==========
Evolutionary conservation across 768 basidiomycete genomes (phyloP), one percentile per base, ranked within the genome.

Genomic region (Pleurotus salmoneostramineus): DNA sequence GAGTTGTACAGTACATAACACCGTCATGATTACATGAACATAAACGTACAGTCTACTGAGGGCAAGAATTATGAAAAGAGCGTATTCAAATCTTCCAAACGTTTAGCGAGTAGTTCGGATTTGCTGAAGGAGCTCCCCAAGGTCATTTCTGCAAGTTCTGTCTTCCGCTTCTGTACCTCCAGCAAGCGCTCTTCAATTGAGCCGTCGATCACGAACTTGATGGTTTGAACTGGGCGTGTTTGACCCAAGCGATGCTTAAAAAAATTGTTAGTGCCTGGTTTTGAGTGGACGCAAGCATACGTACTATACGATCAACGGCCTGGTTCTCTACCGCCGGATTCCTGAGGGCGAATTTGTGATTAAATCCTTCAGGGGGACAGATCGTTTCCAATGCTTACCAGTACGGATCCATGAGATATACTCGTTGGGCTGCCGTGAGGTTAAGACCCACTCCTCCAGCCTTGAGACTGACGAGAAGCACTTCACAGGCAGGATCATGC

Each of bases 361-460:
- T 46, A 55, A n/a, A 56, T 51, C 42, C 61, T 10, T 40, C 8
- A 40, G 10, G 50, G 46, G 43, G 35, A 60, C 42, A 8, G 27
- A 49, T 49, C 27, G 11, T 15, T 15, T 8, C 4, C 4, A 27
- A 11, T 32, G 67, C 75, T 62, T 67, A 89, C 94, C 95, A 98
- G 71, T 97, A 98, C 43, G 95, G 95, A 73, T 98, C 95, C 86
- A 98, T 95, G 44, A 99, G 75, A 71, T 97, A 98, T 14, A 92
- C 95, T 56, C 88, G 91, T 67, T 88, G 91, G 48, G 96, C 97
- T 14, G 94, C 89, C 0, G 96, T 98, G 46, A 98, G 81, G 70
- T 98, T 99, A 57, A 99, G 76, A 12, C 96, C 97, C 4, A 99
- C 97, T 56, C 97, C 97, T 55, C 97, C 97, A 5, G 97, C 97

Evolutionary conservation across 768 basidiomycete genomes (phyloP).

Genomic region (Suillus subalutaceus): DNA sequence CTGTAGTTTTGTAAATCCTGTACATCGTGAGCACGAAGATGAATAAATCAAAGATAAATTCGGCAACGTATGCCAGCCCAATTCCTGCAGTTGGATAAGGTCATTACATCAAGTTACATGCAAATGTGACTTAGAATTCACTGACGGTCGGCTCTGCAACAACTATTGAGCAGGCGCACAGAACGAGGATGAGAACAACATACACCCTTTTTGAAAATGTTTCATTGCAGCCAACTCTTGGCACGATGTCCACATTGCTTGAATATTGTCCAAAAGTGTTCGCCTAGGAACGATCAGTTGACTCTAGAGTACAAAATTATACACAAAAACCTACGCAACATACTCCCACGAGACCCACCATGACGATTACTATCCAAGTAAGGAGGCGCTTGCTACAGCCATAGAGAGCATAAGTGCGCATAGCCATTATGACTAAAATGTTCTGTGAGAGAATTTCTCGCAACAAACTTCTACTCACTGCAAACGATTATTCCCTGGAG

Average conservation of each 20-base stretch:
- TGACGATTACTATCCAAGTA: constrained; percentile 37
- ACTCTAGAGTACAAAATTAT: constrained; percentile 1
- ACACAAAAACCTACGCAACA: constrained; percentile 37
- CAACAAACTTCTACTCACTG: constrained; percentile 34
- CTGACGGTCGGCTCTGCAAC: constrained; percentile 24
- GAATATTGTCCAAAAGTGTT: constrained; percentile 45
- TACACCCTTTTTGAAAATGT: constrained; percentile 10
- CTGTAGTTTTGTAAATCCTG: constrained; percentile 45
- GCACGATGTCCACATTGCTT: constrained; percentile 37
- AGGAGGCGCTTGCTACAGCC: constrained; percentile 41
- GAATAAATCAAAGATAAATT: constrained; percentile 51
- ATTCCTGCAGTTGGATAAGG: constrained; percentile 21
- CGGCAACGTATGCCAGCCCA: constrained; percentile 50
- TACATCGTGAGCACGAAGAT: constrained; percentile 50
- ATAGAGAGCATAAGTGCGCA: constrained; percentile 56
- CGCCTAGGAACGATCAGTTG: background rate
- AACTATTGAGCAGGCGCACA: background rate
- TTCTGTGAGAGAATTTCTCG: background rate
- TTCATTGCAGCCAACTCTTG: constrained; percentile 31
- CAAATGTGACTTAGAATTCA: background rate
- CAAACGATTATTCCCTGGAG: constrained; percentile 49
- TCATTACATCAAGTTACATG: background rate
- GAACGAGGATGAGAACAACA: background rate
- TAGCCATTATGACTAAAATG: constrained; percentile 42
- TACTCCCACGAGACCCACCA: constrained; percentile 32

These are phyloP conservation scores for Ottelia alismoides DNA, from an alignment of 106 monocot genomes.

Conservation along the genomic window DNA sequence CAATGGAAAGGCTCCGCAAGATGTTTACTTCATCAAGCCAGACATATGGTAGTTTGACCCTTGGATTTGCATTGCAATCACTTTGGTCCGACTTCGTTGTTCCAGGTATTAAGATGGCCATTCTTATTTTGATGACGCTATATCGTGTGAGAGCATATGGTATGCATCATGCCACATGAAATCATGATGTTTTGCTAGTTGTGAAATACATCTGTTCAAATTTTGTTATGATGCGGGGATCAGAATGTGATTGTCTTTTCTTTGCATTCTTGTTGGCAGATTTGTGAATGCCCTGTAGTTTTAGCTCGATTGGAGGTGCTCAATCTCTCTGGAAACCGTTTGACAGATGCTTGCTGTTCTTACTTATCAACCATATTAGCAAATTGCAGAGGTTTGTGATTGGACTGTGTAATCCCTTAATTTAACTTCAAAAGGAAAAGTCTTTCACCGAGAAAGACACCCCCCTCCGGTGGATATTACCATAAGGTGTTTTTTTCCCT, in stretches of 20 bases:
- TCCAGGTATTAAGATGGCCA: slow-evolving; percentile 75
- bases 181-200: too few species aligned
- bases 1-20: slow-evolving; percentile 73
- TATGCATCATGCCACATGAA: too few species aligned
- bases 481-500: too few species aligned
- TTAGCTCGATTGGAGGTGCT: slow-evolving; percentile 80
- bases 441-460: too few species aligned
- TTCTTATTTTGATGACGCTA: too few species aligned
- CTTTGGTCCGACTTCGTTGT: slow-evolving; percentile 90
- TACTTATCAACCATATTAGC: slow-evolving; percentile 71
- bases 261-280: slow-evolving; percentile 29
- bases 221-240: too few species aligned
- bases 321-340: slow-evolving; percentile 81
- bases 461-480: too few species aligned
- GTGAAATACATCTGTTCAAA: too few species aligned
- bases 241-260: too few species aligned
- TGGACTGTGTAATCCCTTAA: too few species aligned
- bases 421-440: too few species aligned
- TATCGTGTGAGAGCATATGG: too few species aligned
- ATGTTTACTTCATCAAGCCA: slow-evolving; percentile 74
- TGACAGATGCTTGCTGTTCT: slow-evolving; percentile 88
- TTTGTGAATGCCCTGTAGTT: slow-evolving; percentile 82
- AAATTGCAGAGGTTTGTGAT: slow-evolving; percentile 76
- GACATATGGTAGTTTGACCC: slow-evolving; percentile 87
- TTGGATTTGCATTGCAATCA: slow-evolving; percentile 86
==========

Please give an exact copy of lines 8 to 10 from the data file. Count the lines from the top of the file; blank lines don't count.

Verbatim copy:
- G 71, T 97, A 98, C 43, G 95, G 95, A 73, T 98, C 95, C 86
- A 98, T 95, G 44, A 99, G 75, A 71, T 97, A 98, T 14, A 92
- C 95, T 56, C 88, G 91, T 67, T 88, G 91, G 48, G 96, C 97